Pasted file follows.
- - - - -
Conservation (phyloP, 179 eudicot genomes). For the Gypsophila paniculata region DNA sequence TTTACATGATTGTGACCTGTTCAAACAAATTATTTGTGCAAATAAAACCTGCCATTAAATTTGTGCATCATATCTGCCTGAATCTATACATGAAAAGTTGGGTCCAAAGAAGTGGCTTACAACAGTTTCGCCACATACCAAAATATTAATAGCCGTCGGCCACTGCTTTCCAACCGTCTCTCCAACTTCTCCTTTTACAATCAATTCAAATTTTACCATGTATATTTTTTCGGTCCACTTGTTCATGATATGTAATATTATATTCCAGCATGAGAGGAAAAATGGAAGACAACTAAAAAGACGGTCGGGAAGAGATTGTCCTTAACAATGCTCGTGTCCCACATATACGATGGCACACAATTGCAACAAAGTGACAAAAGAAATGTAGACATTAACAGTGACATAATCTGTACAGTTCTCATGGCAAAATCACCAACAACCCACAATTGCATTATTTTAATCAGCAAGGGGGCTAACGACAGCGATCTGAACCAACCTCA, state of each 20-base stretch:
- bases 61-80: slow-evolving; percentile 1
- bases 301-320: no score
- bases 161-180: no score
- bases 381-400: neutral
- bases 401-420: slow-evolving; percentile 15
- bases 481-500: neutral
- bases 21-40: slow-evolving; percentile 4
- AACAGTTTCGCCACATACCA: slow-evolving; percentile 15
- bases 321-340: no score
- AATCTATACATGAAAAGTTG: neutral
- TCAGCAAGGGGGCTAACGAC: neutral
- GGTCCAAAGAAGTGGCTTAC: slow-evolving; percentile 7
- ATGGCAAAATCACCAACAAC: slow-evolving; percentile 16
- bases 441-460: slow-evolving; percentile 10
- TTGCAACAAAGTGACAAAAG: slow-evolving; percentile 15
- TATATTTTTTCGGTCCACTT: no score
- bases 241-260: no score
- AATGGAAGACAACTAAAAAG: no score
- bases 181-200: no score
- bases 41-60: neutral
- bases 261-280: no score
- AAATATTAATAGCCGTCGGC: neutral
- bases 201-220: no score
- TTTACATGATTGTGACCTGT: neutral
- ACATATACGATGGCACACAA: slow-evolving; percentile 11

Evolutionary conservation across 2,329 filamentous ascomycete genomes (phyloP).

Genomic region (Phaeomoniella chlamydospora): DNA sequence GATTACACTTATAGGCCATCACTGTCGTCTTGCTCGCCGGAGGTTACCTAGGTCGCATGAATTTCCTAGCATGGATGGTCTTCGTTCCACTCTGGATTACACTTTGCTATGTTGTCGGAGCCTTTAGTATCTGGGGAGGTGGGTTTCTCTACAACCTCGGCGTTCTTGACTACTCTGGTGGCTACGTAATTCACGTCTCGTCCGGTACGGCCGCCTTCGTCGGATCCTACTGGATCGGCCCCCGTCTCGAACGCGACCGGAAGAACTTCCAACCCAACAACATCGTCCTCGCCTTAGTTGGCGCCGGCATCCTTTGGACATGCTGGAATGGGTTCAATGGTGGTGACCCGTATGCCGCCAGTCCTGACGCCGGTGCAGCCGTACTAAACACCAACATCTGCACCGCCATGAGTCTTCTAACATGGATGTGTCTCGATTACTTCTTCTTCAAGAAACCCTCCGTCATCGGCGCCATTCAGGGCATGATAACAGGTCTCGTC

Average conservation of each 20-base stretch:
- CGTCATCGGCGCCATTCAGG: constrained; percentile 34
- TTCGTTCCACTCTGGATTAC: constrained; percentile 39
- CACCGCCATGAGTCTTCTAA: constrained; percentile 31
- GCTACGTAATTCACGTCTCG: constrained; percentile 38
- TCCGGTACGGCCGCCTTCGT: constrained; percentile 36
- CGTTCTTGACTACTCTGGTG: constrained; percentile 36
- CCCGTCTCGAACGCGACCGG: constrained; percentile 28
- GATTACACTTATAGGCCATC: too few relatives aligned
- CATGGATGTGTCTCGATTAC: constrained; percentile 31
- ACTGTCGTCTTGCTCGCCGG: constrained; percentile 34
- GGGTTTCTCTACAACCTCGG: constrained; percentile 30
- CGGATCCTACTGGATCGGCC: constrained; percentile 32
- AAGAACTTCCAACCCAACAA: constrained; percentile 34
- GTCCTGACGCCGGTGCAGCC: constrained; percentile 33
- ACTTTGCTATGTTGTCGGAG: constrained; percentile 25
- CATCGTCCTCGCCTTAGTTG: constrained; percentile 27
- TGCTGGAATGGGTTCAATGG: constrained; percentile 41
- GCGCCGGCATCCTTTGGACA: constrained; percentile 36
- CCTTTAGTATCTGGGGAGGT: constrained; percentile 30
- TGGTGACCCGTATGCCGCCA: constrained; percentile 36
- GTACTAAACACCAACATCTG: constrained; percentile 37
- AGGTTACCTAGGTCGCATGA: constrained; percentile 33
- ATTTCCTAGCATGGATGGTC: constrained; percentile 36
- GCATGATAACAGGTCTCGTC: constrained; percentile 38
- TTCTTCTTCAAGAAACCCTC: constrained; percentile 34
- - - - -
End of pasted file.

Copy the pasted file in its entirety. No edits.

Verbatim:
Conservation (phyloP, 179 eudicot genomes). For the Gypsophila paniculata region DNA sequence TTTACATGATTGTGACCTGTTCAAACAAATTATTTGTGCAAATAAAACCTGCCATTAAATTTGTGCATCATATCTGCCTGAATCTATACATGAAAAGTTGGGTCCAAAGAAGTGGCTTACAACAGTTTCGCCACATACCAAAATATTAATAGCCGTCGGCCACTGCTTTCCAACCGTCTCTCCAACTTCTCCTTTTACAATCAATTCAAATTTTACCATGTATATTTTTTCGGTCCACTTGTTCATGATATGTAATATTATATTCCAGCATGAGAGGAAAAATGGAAGACAACTAAAAAGACGGTCGGGAAGAGATTGTCCTTAACAATGCTCGTGTCCCACATATACGATGGCACACAATTGCAACAAAGTGACAAAAGAAATGTAGACATTAACAGTGACATAATCTGTACAGTTCTCATGGCAAAATCACCAACAACCCACAATTGCATTATTTTAATCAGCAAGGGGGCTAACGACAGCGATCTGAACCAACCTCA, state of each 20-base stretch:
- bases 61-80: slow-evolving; percentile 1
- bases 301-320: no score
- bases 161-180: no score
- bases 381-400: neutral
- bases 401-420: slow-evolving; percentile 15
- bases 481-500: neutral
- bases 21-40: slow-evolving; percentile 4
- AACAGTTTCGCCACATACCA: slow-evolving; percentile 15
- bases 321-340: no score
- AATCTATACATGAAAAGTTG: neutral
- TCAGCAAGGGGGCTAACGAC: neutral
- GGTCCAAAGAAGTGGCTTAC: slow-evolving; percentile 7
- ATGGCAAAATCACCAACAAC: slow-evolving; percentile 16
- bases 441-460: slow-evolving; percentile 10
- TTGCAACAAAGTGACAAAAG: slow-evolving; percentile 15
- TATATTTTTTCGGTCCACTT: no score
- bases 241-260: no score
- AATGGAAGACAACTAAAAAG: no score
- bases 181-200: no score
- bases 41-60: neutral
- bases 261-280: no score
- AAATATTAATAGCCGTCGGC: neutral
- bases 201-220: no score
- TTTACATGATTGTGACCTGT: neutral
- ACATATACGATGGCACACAA: slow-evolving; percentile 11

Evolutionary conservation across 2,329 filamentous ascomycete genomes (phyloP).

Genomic region (Phaeomoniella chlamydospora): DNA sequence GATTACACTTATAGGCCATCACTGTCGTCTTGCTCGCCGGAGGTTACCTAGGTCGCATGAATTTCCTAGCATGGATGGTCTTCGTTCCACTCTGGATTACACTTTGCTATGTTGTCGGAGCCTTTAGTATCTGGGGAGGTGGGTTTCTCTACAACCTCGGCGTTCTTGACTACTCTGGTGGCTACGTAATTCACGTCTCGTCCGGTACGGCCGCCTTCGTCGGATCCTACTGGATCGGCCCCCGTCTCGAACGCGACCGGAAGAACTTCCAACCCAACAACATCGTCCTCGCCTTAGTTGGCGCCGGCATCCTTTGGACATGCTGGAATGGGTTCAATGGTGGTGACCCGTATGCCGCCAGTCCTGACGCCGGTGCAGCCGTACTAAACACCAACATCTGCACCGCCATGAGTCTTCTAACATGGATGTGTCTCGATTACTTCTTCTTCAAGAAACCCTCCGTCATCGGCGCCATTCAGGGCATGATAACAGGTCTCGTC

Average conservation of each 20-base stretch:
- CGTCATCGGCGCCATTCAGG: constrained; percentile 34
- TTCGTTCCACTCTGGATTAC: constrained; percentile 39
- CACCGCCATGAGTCTTCTAA: constrained; percentile 31
- GCTACGTAATTCACGTCTCG: constrained; percentile 38
- TCCGGTACGGCCGCCTTCGT: constrained; percentile 36
- CGTTCTTGACTACTCTGGTG: constrained; percentile 36
- CCCGTCTCGAACGCGACCGG: constrained; percentile 28
- GATTACACTTATAGGCCATC: too few relatives aligned
- CATGGATGTGTCTCGATTAC: constrained; percentile 31
- ACTGTCGTCTTGCTCGCCGG: constrained; percentile 34
- GGGTTTCTCTACAACCTCGG: constrained; percentile 30
- CGGATCCTACTGGATCGGCC: constrained; percentile 32
- AAGAACTTCCAACCCAACAA: constrained; percentile 34
- GTCCTGACGCCGGTGCAGCC: constrained; percentile 33
- ACTTTGCTATGTTGTCGGAG: constrained; percentile 25
- CATCGTCCTCGCCTTAGTTG: constrained; percentile 27
- TGCTGGAATGGGTTCAATGG: constrained; percentile 41
- GCGCCGGCATCCTTTGGACA: constrained; percentile 36
- CCTTTAGTATCTGGGGAGGT: constrained; percentile 30
- TGGTGACCCGTATGCCGCCA: constrained; percentile 36
- GTACTAAACACCAACATCTG: constrained; percentile 37
- AGGTTACCTAGGTCGCATGA: constrained; percentile 33
- ATTTCCTAGCATGGATGGTC: constrained; percentile 36
- GCATGATAACAGGTCTCGTC: constrained; percentile 38
- TTCTTCTTCAAGAAACCCTC: constrained; percentile 34